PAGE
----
When, as a high school student in California, Hsieh decided to apply to West Point, the decision surprised her classmates. She has no family history of military service; her parents are Taiwanese immigrants. But, she says, “I was drawn to the leadership aspect of it—the fact that it wasn’t all about academics.”

As an Army engineer officer, Hsieh led a platoon and deployed to Iraq, where she managed construction projects. Just before law school, she worked conducting humanitarian exercises, such as building schools and hospitals, in countries that are U.S. allies. Her travels throughout Asia for these projects sparked an interest in law as it intersects with international development. She did not intend to return to the military after law school but was drawn to stay on by her interest in JAG work and her fondness for military culture: “It’s being part of something larger than yourself.”

This is also what attracted Jonathan Margolick, JD ’13, to the U.S. Marine Corps Judge Advocate Division. (At press time, he was waiting to complete the second half of Marine officer basic training.)

Before law school, Margolick held a range of jobs. He worked for political campaigns, did health policy analysis for a county in Maryland, taught eighth grade at a Hebrew school, and volunteered to help rebuild New Orleans after Hurricane Katrina. He obtained a master’s degree in public administration at Columbia and very nearly enrolled in divinity school. While waiting for his military service to begin, he is working on a book about why democracies need national service. The guiding motivation for this entire trajectory has been how to make the biggest possible difference in the world—an objective for which no graduate program exists.

“For everything else we do in life, there’s training,” says Margolick. He considers the military the capstone to his own program.

He applied to law school after noticing that in many of his endeavors “there were things people really wanted to do, but the lawyers said no and that was the end of the conversation. I went to law school to figure out how to participate in those conversations.”

Simultaneously with his law school applications, Margolick applied to Officer Candidate School (OCS) with the Marines. He was admitted to both and completed OCS the summer before his 1L year. Alongside degrees in policy and law, Margolick views his pending military training and service as “a PhD in citizenship.”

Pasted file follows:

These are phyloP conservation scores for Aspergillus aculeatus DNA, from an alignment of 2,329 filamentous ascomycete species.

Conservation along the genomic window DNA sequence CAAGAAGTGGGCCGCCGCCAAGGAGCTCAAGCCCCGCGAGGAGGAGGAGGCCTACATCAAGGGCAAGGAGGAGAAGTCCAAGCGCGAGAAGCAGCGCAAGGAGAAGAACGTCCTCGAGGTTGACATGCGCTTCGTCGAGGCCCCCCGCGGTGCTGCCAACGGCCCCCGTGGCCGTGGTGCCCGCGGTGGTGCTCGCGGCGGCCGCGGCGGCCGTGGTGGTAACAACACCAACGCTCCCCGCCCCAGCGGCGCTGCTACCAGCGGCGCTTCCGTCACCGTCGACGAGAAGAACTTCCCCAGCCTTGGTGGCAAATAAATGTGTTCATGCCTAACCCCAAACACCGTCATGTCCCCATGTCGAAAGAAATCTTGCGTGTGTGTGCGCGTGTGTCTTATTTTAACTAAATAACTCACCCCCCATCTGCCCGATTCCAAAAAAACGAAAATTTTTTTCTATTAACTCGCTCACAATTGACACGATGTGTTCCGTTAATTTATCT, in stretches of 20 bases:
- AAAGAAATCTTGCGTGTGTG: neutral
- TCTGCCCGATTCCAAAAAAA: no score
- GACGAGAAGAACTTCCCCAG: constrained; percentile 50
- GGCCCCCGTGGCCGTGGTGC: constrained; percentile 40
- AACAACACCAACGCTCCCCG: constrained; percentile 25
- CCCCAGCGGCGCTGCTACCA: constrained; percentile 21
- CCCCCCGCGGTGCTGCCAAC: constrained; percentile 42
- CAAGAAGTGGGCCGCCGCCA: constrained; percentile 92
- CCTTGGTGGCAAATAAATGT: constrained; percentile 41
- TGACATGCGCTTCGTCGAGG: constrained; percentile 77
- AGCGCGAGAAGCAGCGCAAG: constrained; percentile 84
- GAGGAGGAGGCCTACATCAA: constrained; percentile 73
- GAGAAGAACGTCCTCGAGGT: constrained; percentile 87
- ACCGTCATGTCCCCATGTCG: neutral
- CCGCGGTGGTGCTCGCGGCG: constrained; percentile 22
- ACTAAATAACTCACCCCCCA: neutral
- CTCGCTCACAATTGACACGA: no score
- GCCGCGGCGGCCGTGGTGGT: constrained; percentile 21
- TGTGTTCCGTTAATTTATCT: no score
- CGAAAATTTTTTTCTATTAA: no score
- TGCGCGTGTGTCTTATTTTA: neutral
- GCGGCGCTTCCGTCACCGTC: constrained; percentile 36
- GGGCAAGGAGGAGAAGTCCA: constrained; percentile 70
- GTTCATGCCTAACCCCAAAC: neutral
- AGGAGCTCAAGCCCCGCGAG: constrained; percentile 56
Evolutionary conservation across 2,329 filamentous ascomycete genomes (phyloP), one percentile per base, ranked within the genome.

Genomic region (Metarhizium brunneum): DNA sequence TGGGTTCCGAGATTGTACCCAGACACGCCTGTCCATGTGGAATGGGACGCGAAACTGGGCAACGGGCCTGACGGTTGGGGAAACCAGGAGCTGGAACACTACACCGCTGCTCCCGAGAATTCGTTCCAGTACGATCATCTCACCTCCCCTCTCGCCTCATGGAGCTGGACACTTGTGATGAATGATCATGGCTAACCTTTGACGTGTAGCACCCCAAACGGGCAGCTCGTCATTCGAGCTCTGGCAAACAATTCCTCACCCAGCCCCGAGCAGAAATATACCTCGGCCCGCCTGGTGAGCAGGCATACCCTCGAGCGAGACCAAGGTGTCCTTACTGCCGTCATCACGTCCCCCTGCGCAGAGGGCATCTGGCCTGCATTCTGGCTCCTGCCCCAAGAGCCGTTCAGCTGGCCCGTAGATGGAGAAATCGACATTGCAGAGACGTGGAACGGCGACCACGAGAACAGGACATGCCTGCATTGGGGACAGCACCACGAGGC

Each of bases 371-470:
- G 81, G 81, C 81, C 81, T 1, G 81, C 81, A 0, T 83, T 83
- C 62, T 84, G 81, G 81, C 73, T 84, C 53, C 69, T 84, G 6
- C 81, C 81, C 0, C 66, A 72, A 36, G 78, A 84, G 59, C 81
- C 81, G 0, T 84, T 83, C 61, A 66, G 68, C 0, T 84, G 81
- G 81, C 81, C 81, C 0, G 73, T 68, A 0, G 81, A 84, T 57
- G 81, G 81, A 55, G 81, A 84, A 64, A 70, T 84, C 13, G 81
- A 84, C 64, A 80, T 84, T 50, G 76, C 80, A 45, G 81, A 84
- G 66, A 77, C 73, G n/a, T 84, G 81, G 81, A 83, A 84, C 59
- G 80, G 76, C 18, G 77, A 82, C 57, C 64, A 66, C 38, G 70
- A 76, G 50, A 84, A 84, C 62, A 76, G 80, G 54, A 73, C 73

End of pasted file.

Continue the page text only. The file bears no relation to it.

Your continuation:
His decision was difficult for his family to accept; his parents had come of age during the Vietnam War and even water guns were banned in the household. In addition, he notes, “Joining the military forces a confrontation with mortality that, say, a law firm job simply doesn’t—especially since we’d spent ten years in two wars that no one in the family saw as acceptable justifications for violence. We had to work all that through together.”

But OCS confirmed for him that he had chosen correctly. He recalls his company’s first sergeant telling the group of 300 officer candidates, “If the person next to you is failing, you’re failing.” It was, he says, the first time in his life that an institution held him responsible for the success of those around him.

“We live in an individualist age,” he says. “Find your own bootstraps, pull yourself up. It feels impoverished to me. It feels lonely.” As collaborative as the culture at SLS may be, ultimately students are graded solely on their own work. When he began law school just after completing OCS, this contrast was striking.

Margolick exemplifies a trend recruiters have noticed. The young lawyers graduating today are “very idealistic,” says Lt. Gen. Dana Chipman, JD ’86, who retired in November after four years as the Judge Advocate General of the U.S. Army. “I see a generation that is very interested in serving across a range of public-interest opportunities.”

When Chipman returned to campus for his 25-year reunion in 2011, “What I saw was a far more welcoming environment [to veterans] than what I had experienced as a student,” he says, adding, “That’s not a knock on Stanford. The environment at Stanford was very similar to any other law school at that time.”

This is partly due to the increasing number of veterans on campus. When Chipman was a student, many of his classmates had never before known anyone who was in the military; to his classmates, meeting someone who had gone to West Point was a novelty.

The current 1L class includes 11 military veterans, the highest number in recent memory. As of the 2013-14 academic year, Stanford Law is contributing the maximum allowable amount of matching funds under the federal government’s Yellow Ribbon GI Education Enhancement Program, meaning that the full cost of law school tuition and fees is covered for any veteran with three or more years of service.